3. I get your point, but the difference between the North American conquest and the age-long land disputes in Europe is that the Europeans often (not always—sometimes they just razed villages immediately, sometimes they left the Indians alone) signed treaties with the Natives, but then disregarded the terms of those treaties. Even by the modern governments’ terms they illegally obtained and continue to illegally occupy a lot of the land formerly occupied by Indians. And some of this is still going on today—it wasn’t all done in the 1700 and 1800s.

  4. I partially agree, Tony. Signed treaties need to be respected as long as they are legal. And anyone alive who actually had land stolen from them by the government (I’m sure there are some) should be compensated.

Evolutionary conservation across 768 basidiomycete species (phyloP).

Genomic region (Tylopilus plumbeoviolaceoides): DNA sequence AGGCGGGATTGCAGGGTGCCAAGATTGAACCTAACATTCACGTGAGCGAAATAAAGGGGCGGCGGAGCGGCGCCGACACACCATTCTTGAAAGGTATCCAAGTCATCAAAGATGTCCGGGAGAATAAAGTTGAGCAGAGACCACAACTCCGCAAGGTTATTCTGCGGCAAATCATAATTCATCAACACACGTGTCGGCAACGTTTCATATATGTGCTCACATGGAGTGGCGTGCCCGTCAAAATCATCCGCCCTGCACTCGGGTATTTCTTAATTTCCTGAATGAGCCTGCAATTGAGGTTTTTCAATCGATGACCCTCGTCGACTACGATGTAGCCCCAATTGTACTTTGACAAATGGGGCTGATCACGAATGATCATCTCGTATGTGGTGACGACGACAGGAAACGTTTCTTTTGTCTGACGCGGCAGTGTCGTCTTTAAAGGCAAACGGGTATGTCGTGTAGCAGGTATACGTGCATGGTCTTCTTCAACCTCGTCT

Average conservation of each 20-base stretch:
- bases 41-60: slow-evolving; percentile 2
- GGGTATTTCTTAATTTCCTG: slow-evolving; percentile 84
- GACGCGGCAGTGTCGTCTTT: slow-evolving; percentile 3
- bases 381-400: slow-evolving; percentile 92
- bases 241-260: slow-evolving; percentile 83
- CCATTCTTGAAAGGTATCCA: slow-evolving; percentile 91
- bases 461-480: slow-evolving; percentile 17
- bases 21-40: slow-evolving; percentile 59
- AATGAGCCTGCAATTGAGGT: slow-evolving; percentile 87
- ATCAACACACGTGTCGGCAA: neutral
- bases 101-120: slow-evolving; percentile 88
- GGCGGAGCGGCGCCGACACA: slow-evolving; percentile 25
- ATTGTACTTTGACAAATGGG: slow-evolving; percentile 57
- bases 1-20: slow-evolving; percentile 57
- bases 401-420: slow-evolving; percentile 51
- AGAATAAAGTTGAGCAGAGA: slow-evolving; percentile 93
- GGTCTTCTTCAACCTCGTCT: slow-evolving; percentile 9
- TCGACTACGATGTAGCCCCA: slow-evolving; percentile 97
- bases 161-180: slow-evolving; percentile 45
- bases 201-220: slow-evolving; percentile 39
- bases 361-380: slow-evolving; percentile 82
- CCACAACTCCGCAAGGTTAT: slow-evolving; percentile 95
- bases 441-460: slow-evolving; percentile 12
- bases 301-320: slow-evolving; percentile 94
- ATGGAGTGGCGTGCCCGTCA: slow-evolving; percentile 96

My bias is ‘individualism’. I see life as a personal journey of growth–not getting more stuff (like land or material comforts).

    Many others have a ‘collectivist’ viewpoint that leads to racism, sexism and justifications for injustice–as long as some “big picture” gets satisfied. The problem is: who decides the picture? –someone with something to gain.

  5. I understand your point, but here we just disagree.

    I guess to me it seems like you’re focusing almost solely on whom the land was stolen from, particularly, and (while not ignoring it completely) kind of ignoring that the land was stolen.

    I’ve thought of many examples to illustrate my point, but I’ll give three.

    1. A driver is carjacked, resists the jacking, and is shot and killed in the process. The carjacker gets into the car and drives away.